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Oct. 24th, 2010 @ 09:58 am itz Sunday... now what?
Yup, still alive. ;-)

As we all move through the speed of life, I have found that my online activities have been evolving more subtly than I imagined. I visit a small plethora of sites for hard news and information, another set of URLs for opinion across the blogosphere, and a couple of select locales for music and general entertainment.

I simply have to get on the stick and blog over here a bit more often. Too many pals over here to not keep up with and all.


October Surprise Time: So the 2010 World Series will consist of the Texas Rangers and the San Francisco Giants. Interesting. For my money, I hope that the guys from the Lone Star State take it all the way to the end and bring home the top prize. If I had the cash and time, I'd actually go down to Arlington to watch it personally. In the meantime, one would think that the local citizenry is probably going crazy in baseball fever, especially in light of the Dallas Cowboy's current standings in the NFL.


ONCE MORE INTO THE BREECH: NaNoWriMo is coming at us fast, and I will once again make a good faith effort to get the job done. The project I am going to be working on this year will be that of a story of girl and her timeship. The intent is to release the whole thing in its entirety on the web as I do it, and then bundle it all up in book form before year's end for those who still like to read material out of paper and such. The secondary purpose is just to get my name out there so that more people become more familiar with my name. A bit of marketing for the bigger literary work ahead. Stay tuned...


The BIG Question: While I told myself there was no longer to be any political discussions to be held on this Live Journal, I was still kind of curious to find out about the overall philosophy of my online friends about the rate of taxation.

Surely THAT can't be a topic that is too hot to handle?

Okay, let's wade into those waters for a moment. What statement seems more "fair" to YOU?

a) Everyone should pay taxes to support the baseline level of services we all use on a regular, irregular, or emergency basis. A flat tax rate (everyone pays the same percentage, regardless of income) that ensures all citizens have "skin in the game," and that they will likely be more engaged in the spending habits of their government.

b) Not everyone can directly afford to pay taxes to support the baseline level of services we all use on a regular, irregular, or emergency basis. A progressive tax rate (the more you make, the more you pay) ensures that those of means helps those who can't readily contribute due to economic hardship.

I am sure that there are a multitude of variations to those choices, so feel free to articulate them in the comments section. As you can probably guess, I am a supporter of position "a" if for nothing else that I believe that the more you tax an activity, the more you discourage it.

Of course, your mileage may vary.


STAYIN' ALIVE: I survived a spin out on I-44 one mile south of the Elgin exit earlier this month (10-10-10). Thanks to a bit of late night hydro-planing, the rear passenger tire rose up just enough to start a scary spin that made the mini-van an out-of-control billiard ball in search of a wall to bump against. The concrete divide segregating east and westbound traffic served nicely. The vehicle was totaled out, but everyone walked away without injury.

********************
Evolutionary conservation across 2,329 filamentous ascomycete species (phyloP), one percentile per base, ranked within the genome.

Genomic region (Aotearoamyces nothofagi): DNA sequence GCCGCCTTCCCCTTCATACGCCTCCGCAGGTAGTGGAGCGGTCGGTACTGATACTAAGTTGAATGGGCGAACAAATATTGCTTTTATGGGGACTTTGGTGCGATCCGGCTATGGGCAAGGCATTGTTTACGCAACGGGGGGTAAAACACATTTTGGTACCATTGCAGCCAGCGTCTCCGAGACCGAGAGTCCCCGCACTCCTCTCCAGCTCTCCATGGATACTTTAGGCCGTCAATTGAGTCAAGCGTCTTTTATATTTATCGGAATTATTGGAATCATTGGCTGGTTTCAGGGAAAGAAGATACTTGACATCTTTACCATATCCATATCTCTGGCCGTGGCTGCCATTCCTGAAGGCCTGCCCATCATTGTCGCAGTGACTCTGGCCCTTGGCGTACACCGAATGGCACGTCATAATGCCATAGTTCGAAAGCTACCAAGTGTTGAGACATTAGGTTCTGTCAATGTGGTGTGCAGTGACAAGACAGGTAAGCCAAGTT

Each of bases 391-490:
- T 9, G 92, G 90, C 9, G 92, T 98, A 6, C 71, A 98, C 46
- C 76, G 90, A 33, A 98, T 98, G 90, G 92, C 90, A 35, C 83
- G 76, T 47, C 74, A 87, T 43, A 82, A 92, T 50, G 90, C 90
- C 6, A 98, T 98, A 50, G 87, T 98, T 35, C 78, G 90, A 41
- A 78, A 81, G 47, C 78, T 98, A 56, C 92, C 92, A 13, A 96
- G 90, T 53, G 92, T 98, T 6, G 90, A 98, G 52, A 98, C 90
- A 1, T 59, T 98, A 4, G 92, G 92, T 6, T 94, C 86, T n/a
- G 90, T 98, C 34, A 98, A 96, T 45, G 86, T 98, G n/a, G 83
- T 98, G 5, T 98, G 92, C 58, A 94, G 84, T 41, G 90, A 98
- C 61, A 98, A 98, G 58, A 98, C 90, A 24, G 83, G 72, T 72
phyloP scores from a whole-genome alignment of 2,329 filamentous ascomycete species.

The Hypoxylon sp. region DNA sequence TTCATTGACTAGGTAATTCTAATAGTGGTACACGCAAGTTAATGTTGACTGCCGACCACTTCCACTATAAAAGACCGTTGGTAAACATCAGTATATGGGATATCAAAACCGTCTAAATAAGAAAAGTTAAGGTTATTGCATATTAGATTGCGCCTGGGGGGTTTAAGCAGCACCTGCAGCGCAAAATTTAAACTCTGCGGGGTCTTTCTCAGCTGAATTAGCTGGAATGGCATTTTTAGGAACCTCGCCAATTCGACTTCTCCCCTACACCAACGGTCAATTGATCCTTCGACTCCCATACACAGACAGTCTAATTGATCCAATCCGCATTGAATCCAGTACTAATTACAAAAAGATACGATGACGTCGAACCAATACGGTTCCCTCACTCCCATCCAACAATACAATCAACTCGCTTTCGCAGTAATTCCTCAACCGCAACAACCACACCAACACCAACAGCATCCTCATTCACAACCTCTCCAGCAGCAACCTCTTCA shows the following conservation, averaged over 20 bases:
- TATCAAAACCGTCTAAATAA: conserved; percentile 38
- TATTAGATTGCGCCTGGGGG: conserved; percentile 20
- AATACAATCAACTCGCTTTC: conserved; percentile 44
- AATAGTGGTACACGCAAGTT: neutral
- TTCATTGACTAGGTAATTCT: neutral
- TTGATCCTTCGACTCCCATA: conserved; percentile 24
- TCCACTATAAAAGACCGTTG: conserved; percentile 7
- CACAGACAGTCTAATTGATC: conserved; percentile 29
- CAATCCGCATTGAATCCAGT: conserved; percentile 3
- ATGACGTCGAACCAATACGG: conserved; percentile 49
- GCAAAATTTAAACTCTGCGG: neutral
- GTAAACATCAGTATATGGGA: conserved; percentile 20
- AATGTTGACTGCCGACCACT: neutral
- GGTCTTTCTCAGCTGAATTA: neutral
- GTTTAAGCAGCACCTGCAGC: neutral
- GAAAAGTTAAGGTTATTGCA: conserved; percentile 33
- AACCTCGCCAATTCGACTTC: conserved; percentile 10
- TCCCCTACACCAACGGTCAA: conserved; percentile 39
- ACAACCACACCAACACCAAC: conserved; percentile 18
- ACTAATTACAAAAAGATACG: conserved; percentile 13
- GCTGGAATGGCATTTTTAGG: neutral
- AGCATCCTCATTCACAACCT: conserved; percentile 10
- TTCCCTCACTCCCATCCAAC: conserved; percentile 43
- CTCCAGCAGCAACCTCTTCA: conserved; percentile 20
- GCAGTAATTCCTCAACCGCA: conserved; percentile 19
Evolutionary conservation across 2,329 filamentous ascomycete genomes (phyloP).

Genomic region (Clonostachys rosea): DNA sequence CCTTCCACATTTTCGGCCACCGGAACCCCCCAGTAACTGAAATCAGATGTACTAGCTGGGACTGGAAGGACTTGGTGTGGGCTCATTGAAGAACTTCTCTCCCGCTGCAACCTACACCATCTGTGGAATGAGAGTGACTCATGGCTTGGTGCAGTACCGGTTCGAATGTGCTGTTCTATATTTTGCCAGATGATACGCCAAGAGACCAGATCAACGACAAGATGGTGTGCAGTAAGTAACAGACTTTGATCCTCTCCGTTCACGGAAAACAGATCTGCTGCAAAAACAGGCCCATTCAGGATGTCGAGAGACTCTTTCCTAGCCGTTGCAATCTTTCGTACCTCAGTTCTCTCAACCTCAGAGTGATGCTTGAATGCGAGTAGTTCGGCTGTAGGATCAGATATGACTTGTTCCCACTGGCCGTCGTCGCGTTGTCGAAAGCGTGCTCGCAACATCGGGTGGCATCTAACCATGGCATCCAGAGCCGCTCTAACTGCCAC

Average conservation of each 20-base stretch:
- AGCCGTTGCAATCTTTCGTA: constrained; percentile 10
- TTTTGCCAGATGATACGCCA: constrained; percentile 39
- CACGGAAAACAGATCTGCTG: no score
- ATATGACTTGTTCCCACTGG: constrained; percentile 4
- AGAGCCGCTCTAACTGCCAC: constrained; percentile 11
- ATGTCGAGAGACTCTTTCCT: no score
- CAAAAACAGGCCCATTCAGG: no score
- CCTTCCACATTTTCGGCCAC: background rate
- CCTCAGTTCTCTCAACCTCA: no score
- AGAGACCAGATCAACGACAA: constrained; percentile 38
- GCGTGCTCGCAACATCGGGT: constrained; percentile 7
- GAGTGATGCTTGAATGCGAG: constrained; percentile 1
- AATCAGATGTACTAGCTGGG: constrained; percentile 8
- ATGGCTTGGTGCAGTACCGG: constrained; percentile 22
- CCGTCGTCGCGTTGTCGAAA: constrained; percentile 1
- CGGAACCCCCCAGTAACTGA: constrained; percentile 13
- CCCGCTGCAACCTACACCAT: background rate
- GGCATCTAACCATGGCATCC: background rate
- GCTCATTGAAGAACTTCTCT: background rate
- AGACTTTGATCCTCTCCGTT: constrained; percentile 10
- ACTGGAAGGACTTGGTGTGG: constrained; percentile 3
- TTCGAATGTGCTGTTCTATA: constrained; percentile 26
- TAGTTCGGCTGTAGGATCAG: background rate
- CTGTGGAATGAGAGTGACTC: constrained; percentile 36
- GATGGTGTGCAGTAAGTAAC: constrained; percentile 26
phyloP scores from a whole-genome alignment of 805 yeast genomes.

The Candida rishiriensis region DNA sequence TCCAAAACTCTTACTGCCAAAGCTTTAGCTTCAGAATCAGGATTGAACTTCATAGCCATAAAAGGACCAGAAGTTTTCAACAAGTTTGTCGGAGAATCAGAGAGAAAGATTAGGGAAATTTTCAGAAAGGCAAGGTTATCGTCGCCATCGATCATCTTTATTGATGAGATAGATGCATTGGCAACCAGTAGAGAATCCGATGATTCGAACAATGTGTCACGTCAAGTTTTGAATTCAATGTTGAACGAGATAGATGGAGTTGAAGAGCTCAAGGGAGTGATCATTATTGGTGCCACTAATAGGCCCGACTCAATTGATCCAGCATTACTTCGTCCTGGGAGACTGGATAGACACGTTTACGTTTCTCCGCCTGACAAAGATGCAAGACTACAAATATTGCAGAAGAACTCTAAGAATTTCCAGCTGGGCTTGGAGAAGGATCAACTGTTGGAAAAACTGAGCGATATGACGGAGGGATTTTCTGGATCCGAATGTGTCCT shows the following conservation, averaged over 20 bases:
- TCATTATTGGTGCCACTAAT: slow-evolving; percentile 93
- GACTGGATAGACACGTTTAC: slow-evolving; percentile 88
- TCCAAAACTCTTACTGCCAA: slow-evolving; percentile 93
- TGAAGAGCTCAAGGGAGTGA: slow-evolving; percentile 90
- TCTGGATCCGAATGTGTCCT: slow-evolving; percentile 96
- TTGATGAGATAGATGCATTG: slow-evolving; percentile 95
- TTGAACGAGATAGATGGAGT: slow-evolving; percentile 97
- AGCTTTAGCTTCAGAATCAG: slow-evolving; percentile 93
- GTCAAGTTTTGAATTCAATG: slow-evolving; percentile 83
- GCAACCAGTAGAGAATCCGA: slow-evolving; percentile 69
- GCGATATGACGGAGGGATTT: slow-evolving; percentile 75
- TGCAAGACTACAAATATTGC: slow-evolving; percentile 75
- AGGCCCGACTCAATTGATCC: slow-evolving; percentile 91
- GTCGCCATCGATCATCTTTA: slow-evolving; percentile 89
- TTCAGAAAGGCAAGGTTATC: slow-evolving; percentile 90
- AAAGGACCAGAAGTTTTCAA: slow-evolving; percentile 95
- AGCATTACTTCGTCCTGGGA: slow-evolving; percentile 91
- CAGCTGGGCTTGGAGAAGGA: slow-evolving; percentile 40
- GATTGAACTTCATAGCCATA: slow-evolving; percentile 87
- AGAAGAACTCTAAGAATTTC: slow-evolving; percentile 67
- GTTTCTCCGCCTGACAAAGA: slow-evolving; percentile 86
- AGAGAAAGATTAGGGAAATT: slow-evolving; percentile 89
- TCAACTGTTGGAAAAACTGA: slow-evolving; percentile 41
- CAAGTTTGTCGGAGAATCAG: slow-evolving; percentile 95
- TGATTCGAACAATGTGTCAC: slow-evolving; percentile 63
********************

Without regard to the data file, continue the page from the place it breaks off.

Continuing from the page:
Taint H3 News: Speaking of 10-10-10, the Taint Trailin' on the Tens Hash worked out GREAT. We had an awesome attendance, with hashers showing up from as far away as Tulsa, Dallas, and points in between. When the clock struck 10:10, we all drank mimosas en mass to celebrate the once in a lifetime moment. We had a pair of great hash virgins who truly enjoyed themselves. The local hashers were very valuable in helping run the whole shebang, and the gimme bags were to die for. Not surprisingly, ALL of the beer was consumed before the end of the event. I could not have asked for a better outcome. Good times indeed.


SAVING TREES: I *know* I would happily use a Kindle if given or purchased. I am just wondering about the wisdom of buying e-books over getting the real thing. Sure, it is easier to carry one's library around, and it takes up far less real estate at home, but I am curious about the digital rights component. Can I port the data to other devices at will (laptop, smart phone, iPad, etc.) or am I stuck with just the device that I happen to download the material to? Furthermore, is there an expiration period when the purchased e-book is rendered unreadable?

The price of a Kindle edition for most books are uniformly about the same, so I don't mind the standard rate fee predictability as it is often less expensive than the paper version. However, not all titles are available for Kindle.

Lastly, I have to ask if it is smarter to just buy an iPad, Android-based tablet, or other type of hardware that does a bit more than just read e-books and magazines. If anyone wants to weigh in on this, I welcome the feedback.


If you're on Facebook, and you want to add me for the ride, I am easily found as Bryan Wicks. When I do the Twitter thing, itzWicks works there as well.


YouTubery Video Highlights: Playground Love - Air | 1000 Cigarettes - MSTRKRFT | Duke's Travels - Genesis


The itzWicks WayBack Machine: February 17, 2008

"Perhaps it is because Danielle Heaney and Nick Cameron don't look in the least alike that they pass so easily for a pair of young lovers no different from any other.

She is a petite, delicate, blue-eyed blonde, while he is a strapping young man with auburn hair and soft brown eyes which never stray for long from her face. They hold hands, they kiss, they stroke each other's arms, they listen attentively to each other. They are totally besotted.